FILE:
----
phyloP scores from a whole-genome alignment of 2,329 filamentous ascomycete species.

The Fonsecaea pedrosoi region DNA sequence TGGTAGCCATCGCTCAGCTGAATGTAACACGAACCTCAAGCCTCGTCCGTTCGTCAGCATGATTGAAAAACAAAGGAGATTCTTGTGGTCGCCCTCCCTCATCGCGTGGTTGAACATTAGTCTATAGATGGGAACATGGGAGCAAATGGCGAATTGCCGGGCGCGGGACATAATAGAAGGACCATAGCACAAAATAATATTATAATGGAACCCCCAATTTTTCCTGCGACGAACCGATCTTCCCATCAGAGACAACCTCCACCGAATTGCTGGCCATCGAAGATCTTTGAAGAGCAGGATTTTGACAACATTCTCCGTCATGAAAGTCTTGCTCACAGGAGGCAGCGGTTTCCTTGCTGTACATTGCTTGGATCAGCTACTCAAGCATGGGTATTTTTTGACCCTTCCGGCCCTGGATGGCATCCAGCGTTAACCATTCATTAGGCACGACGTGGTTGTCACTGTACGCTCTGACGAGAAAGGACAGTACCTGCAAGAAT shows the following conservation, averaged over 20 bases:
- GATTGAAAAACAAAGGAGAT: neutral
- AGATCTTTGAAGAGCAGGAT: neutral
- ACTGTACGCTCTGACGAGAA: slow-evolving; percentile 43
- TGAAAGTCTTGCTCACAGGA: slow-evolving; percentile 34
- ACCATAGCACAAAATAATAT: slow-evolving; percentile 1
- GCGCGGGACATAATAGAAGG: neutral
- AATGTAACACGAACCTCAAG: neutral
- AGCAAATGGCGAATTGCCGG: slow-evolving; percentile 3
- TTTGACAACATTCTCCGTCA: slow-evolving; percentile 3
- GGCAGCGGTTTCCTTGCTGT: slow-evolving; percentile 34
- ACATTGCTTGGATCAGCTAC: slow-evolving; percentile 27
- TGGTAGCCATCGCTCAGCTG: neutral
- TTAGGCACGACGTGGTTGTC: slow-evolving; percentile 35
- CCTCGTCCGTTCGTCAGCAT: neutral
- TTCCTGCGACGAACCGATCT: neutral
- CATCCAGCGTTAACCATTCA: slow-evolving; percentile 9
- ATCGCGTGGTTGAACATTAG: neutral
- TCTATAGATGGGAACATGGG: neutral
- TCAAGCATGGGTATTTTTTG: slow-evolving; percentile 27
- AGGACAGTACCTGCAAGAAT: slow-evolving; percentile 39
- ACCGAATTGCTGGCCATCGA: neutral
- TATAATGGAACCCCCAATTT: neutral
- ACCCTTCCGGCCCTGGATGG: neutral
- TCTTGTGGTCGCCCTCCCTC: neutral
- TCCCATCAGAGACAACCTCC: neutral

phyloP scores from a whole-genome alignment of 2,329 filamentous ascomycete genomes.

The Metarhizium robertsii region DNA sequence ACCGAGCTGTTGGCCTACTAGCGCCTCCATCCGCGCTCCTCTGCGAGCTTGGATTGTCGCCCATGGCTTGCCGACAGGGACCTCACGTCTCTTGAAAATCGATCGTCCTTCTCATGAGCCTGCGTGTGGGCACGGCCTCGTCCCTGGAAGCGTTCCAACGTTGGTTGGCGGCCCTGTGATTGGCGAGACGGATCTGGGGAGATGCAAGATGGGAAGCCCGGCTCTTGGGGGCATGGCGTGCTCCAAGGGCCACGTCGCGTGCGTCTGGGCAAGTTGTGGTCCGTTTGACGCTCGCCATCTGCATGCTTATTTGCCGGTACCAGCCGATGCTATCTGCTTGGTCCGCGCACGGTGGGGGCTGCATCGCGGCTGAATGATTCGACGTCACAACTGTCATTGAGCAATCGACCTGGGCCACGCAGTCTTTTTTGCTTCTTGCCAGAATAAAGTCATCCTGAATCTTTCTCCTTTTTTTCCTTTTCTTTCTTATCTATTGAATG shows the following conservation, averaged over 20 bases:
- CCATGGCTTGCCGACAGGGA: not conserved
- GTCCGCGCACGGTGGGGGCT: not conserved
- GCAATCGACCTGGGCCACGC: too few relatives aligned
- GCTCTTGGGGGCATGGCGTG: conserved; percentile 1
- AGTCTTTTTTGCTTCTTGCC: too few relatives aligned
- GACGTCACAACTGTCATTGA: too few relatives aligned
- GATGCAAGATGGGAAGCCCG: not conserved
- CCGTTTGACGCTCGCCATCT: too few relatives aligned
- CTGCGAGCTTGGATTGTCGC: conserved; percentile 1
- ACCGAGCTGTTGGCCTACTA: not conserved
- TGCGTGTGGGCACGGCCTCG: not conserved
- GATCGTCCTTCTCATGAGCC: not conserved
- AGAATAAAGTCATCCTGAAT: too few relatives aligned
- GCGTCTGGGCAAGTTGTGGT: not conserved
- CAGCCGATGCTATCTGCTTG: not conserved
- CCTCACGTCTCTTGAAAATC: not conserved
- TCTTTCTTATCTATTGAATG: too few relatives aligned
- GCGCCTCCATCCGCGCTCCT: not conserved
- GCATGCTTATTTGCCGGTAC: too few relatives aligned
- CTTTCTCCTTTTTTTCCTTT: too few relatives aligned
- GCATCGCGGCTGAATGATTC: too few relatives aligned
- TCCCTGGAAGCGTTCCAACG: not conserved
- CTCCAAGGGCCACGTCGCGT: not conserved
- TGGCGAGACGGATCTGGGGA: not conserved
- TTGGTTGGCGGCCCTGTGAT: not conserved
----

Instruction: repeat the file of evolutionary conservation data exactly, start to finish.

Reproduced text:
phyloP scores from a whole-genome alignment of 2,329 filamentous ascomycete species.

The Fonsecaea pedrosoi region DNA sequence TGGTAGCCATCGCTCAGCTGAATGTAACACGAACCTCAAGCCTCGTCCGTTCGTCAGCATGATTGAAAAACAAAGGAGATTCTTGTGGTCGCCCTCCCTCATCGCGTGGTTGAACATTAGTCTATAGATGGGAACATGGGAGCAAATGGCGAATTGCCGGGCGCGGGACATAATAGAAGGACCATAGCACAAAATAATATTATAATGGAACCCCCAATTTTTCCTGCGACGAACCGATCTTCCCATCAGAGACAACCTCCACCGAATTGCTGGCCATCGAAGATCTTTGAAGAGCAGGATTTTGACAACATTCTCCGTCATGAAAGTCTTGCTCACAGGAGGCAGCGGTTTCCTTGCTGTACATTGCTTGGATCAGCTACTCAAGCATGGGTATTTTTTGACCCTTCCGGCCCTGGATGGCATCCAGCGTTAACCATTCATTAGGCACGACGTGGTTGTCACTGTACGCTCTGACGAGAAAGGACAGTACCTGCAAGAAT shows the following conservation, averaged over 20 bases:
- GATTGAAAAACAAAGGAGAT: neutral
- AGATCTTTGAAGAGCAGGAT: neutral
- ACTGTACGCTCTGACGAGAA: slow-evolving; percentile 43
- TGAAAGTCTTGCTCACAGGA: slow-evolving; percentile 34
- ACCATAGCACAAAATAATAT: slow-evolving; percentile 1
- GCGCGGGACATAATAGAAGG: neutral
- AATGTAACACGAACCTCAAG: neutral
- AGCAAATGGCGAATTGCCGG: slow-evolving; percentile 3
- TTTGACAACATTCTCCGTCA: slow-evolving; percentile 3
- GGCAGCGGTTTCCTTGCTGT: slow-evolving; percentile 34
- ACATTGCTTGGATCAGCTAC: slow-evolving; percentile 27
- TGGTAGCCATCGCTCAGCTG: neutral
- TTAGGCACGACGTGGTTGTC: slow-evolving; percentile 35
- CCTCGTCCGTTCGTCAGCAT: neutral
- TTCCTGCGACGAACCGATCT: neutral
- CATCCAGCGTTAACCATTCA: slow-evolving; percentile 9
- ATCGCGTGGTTGAACATTAG: neutral
- TCTATAGATGGGAACATGGG: neutral
- TCAAGCATGGGTATTTTTTG: slow-evolving; percentile 27
- AGGACAGTACCTGCAAGAAT: slow-evolving; percentile 39
- ACCGAATTGCTGGCCATCGA: neutral
- TATAATGGAACCCCCAATTT: neutral
- ACCCTTCCGGCCCTGGATGG: neutral
- TCTTGTGGTCGCCCTCCCTC: neutral
- TCCCATCAGAGACAACCTCC: neutral

phyloP scores from a whole-genome alignment of 2,329 filamentous ascomycete genomes.

The Metarhizium robertsii region DNA sequence ACCGAGCTGTTGGCCTACTAGCGCCTCCATCCGCGCTCCTCTGCGAGCTTGGATTGTCGCCCATGGCTTGCCGACAGGGACCTCACGTCTCTTGAAAATCGATCGTCCTTCTCATGAGCCTGCGTGTGGGCACGGCCTCGTCCCTGGAAGCGTTCCAACGTTGGTTGGCGGCCCTGTGATTGGCGAGACGGATCTGGGGAGATGCAAGATGGGAAGCCCGGCTCTTGGGGGCATGGCGTGCTCCAAGGGCCACGTCGCGTGCGTCTGGGCAAGTTGTGGTCCGTTTGACGCTCGCCATCTGCATGCTTATTTGCCGGTACCAGCCGATGCTATCTGCTTGGTCCGCGCACGGTGGGGGCTGCATCGCGGCTGAATGATTCGACGTCACAACTGTCATTGAGCAATCGACCTGGGCCACGCAGTCTTTTTTGCTTCTTGCCAGAATAAAGTCATCCTGAATCTTTCTCCTTTTTTTCCTTTTCTTTCTTATCTATTGAATG shows the following conservation, averaged over 20 bases:
- CCATGGCTTGCCGACAGGGA: not conserved
- GTCCGCGCACGGTGGGGGCT: not conserved
- GCAATCGACCTGGGCCACGC: too few relatives aligned
- GCTCTTGGGGGCATGGCGTG: conserved; percentile 1
- AGTCTTTTTTGCTTCTTGCC: too few relatives aligned
- GACGTCACAACTGTCATTGA: too few relatives aligned
- GATGCAAGATGGGAAGCCCG: not conserved
- CCGTTTGACGCTCGCCATCT: too few relatives aligned
- CTGCGAGCTTGGATTGTCGC: conserved; percentile 1
- ACCGAGCTGTTGGCCTACTA: not conserved
- TGCGTGTGGGCACGGCCTCG: not conserved
- GATCGTCCTTCTCATGAGCC: not conserved
- AGAATAAAGTCATCCTGAAT: too few relatives aligned
- GCGTCTGGGCAAGTTGTGGT: not conserved
- CAGCCGATGCTATCTGCTTG: not conserved
- CCTCACGTCTCTTGAAAATC: not conserved
- TCTTTCTTATCTATTGAATG: too few relatives aligned
- GCGCCTCCATCCGCGCTCCT: not conserved
- GCATGCTTATTTGCCGGTAC: too few relatives aligned
- CTTTCTCCTTTTTTTCCTTT: too few relatives aligned
- GCATCGCGGCTGAATGATTC: too few relatives aligned
- TCCCTGGAAGCGTTCCAACG: not conserved
- CTCCAAGGGCCACGTCGCGT: not conserved
- TGGCGAGACGGATCTGGGGA: not conserved
- TTGGTTGGCGGCCCTGTGAT: not conserved